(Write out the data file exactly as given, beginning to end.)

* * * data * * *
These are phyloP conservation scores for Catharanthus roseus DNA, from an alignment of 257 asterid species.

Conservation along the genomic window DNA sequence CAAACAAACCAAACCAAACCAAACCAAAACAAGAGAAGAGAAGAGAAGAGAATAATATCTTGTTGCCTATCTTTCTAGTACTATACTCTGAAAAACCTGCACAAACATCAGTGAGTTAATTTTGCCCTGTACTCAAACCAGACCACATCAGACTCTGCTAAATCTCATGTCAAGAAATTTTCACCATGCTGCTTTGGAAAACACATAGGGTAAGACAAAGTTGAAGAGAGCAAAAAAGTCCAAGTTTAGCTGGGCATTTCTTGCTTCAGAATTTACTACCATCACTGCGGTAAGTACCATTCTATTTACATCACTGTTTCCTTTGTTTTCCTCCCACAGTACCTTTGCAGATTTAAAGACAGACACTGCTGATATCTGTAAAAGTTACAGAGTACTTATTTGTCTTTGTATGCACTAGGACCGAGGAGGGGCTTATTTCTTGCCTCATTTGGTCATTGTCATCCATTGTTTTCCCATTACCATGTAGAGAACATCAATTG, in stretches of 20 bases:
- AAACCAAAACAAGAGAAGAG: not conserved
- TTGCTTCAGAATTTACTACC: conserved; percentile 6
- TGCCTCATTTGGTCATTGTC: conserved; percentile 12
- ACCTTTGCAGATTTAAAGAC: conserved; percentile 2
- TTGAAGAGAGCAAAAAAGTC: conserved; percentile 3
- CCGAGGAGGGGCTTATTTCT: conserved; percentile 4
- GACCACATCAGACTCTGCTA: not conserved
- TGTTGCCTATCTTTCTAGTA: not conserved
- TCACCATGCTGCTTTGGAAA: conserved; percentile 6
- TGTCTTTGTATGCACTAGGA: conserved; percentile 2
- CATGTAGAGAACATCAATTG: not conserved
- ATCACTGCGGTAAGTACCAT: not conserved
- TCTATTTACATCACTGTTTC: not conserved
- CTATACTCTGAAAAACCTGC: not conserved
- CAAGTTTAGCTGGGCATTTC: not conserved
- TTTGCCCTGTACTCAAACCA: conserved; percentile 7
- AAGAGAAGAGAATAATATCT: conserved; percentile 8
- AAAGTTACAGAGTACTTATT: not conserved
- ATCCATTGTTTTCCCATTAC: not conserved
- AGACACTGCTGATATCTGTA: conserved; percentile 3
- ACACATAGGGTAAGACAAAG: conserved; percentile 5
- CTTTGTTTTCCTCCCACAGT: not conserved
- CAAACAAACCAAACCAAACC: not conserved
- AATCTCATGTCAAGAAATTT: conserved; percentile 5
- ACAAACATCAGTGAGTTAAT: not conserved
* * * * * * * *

These are phyloP conservation scores for Catharanthus roseus DNA, from an alignment of 257 asterid species.

Conservation along the genomic window DNA sequence CAAACAAACCAAACCAAACCAAACCAAAACAAGAGAAGAGAAGAGAAGAGAATAATATCTTGTTGCCTATCTTTCTAGTACTATACTCTGAAAAACCTGCACAAACATCAGTGAGTTAATTTTGCCCTGTACTCAAACCAGACCACATCAGACTCTGCTAAATCTCATGTCAAGAAATTTTCACCATGCTGCTTTGGAAAACACATAGGGTAAGACAAAGTTGAAGAGAGCAAAAAAGTCCAAGTTTAGCTGGGCATTTCTTGCTTCAGAATTTACTACCATCACTGCGGTAAGTACCATTCTATTTACATCACTGTTTCCTTTGTTTTCCTCCCACAGTACCTTTGCAGATTTAAAGACAGACACTGCTGATATCTGTAAAAGTTACAGAGTACTTATTTGTCTTTGTATGCACTAGGACCGAGGAGGGGCTTATTTCTTGCCTCATTTGGTCATTGTCATCCATTGTTTTCCCATTACCATGTAGAGAACATCAATTG, in stretches of 20 bases:
- AAACCAAAACAAGAGAAGAG: not conserved
- TTGCTTCAGAATTTACTACC: conserved; percentile 6
- TGCCTCATTTGGTCATTGTC: conserved; percentile 12
- ACCTTTGCAGATTTAAAGAC: conserved; percentile 2
- TTGAAGAGAGCAAAAAAGTC: conserved; percentile 3
- CCGAGGAGGGGCTTATTTCT: conserved; percentile 4
- GACCACATCAGACTCTGCTA: not conserved
- TGTTGCCTATCTTTCTAGTA: not conserved
- TCACCATGCTGCTTTGGAAA: conserved; percentile 6
- TGTCTTTGTATGCACTAGGA: conserved; percentile 2
- CATGTAGAGAACATCAATTG: not conserved
- ATCACTGCGGTAAGTACCAT: not conserved
- TCTATTTACATCACTGTTTC: not conserved
- CTATACTCTGAAAAACCTGC: not conserved
- CAAGTTTAGCTGGGCATTTC: not conserved
- TTTGCCCTGTACTCAAACCA: conserved; percentile 7
- AAGAGAAGAGAATAATATCT: conserved; percentile 8
- AAAGTTACAGAGTACTTATT: not conserved
- ATCCATTGTTTTCCCATTAC: not conserved
- AGACACTGCTGATATCTGTA: conserved; percentile 3
- ACACATAGGGTAAGACAAAG: conserved; percentile 5
- CTTTGTTTTCCTCCCACAGT: not conserved
- CAAACAAACCAAACCAAACC: not conserved
- AATCTCATGTCAAGAAATTT: conserved; percentile 5
- ACAAACATCAGTGAGTTAAT: not conserved